United States v. Chesapeake & Potomac Telephone Co. of Va.

PETITIONER:United States et al.
RESPONDENT:Chesapeake & Potomac Telephone Company Of Virginia et al. 516 U.S. 415
LOCATION:10th Judicial Circuit Court – Jefferson

DOCKET NO.: 94-1893
DECIDED BY: Rehnquist Court (1986-2005)
LOWER COURT: United States Court of Appeals for the Fourth Circuit

CITATION: 516 US 415 (1996)
ARGUED: Dec 06, 1995
DECIDED: Mar 27, 1996

ADVOCATES:
Laurence H. Tribe – on behalf of the Respondents
Lawrence G. Wallace – on behalf of the Petitioners

Facts of the case

To prevent “local media monopolies,” Section 533(b) of the Cable Communications Policy Act of 1984 barred local phone service providers (local exchange carriers or LECs) from directly providing video programming to their local phone service subscribers. The government claimed that because LEC- controlled phone lines could also transmit video signals, allowing LECs to provide video programming would hurt competing cable companies. First, LECs could deny competitors access to their data lines. Second, LECs could offer lower cable prices than competitors by raising the costs of telephone service and using the extra profits to subsidize the costs of cable service.

Chesapeake and Potomac Telephone Company of Virginia (Chesapeake) challenged the constitutionality of the statute, pointing out that “video programming” is a form of speech protected by the First Amendment. The government argued that the statute’s regulation of the cable market had a “content-neutral” objective. The District Court ruled that the statute’s restrictions were not “narrowly tailored” to serve the statute’s objective. The U.S. Court of Appeals for the Fourth Circuit affirmed, adding that the statute did not leave open “ample alternative channels for communication” between LECs and local residents. The Supreme Court consolidated the case withNational Cable Television Assn., Inc. v. Bell Atlantic Corp.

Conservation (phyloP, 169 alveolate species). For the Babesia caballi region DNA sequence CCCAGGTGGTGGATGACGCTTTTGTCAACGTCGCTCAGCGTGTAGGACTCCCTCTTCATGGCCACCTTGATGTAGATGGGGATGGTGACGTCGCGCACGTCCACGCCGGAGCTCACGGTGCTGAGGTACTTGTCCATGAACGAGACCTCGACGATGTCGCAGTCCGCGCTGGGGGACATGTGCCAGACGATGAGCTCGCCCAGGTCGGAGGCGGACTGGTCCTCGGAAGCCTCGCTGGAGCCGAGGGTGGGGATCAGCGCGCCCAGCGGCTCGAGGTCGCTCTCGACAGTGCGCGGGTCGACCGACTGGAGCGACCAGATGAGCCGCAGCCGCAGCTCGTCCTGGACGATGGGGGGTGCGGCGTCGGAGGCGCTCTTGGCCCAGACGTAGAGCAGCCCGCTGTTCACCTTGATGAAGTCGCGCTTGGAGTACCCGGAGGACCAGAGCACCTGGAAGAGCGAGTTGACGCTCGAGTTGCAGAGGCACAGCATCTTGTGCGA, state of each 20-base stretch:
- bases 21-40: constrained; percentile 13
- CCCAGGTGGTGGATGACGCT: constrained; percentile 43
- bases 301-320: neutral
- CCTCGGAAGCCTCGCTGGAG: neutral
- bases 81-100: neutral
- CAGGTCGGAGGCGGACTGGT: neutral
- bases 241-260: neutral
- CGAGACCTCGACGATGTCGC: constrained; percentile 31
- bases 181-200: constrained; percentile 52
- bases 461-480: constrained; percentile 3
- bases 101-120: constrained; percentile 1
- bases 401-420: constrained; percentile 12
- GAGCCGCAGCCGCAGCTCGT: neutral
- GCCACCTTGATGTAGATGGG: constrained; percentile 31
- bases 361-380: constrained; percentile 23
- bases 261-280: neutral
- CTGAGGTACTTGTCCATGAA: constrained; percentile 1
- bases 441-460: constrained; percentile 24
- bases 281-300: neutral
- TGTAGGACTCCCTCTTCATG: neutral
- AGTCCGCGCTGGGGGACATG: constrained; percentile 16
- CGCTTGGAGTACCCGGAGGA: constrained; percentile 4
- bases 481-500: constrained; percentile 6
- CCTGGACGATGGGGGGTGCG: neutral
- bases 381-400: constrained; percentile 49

Question

Does 47 U.S.C. 533(b), which bars local telephone companies from directly providing video programming to their local phone service subscribers, violate the First Amendment’s protection of free speech?

William H. Rehnquist:

We’ll hear argument now in Number 94-1893, United States, the Federal Communications Commission v. Chesapeake & Potomac Telephone Company, and National Cable Television v. Bell Atlantic Corporation.

Mr. Wallace.

Lawrence G. Wallace:

Thank you, Mr. Chief Justice, and may it please the Court:

The provision of the 1984 cable act that the court of appeals invalidated in this case, section 533(b) of title 47, addresses the special capacity for anticompetitive conduct by local telephone companies in providing cable television programming services.

That capacity stems from the telephone companies’ established situation as regulated monopolies, and it is important to an understanding of the premises on which the commission and Congress have acted over the past 25 years not to elide too quickly over what it has meant for these companies to be regulated monopolies.

They have in the first place been given exclusive franchises.

The Virginia statutory provision involved in this case is set forth in footnote 17 of the district court’s opinion on page 77a of our appendix to the petition, which protected them against competition in providing the telephone services regulated on the basis of recovery of costs and return of capital type of rate regulation still the predominant and historically the only form of rate regulation to which they’ve been subject in providing telephone service.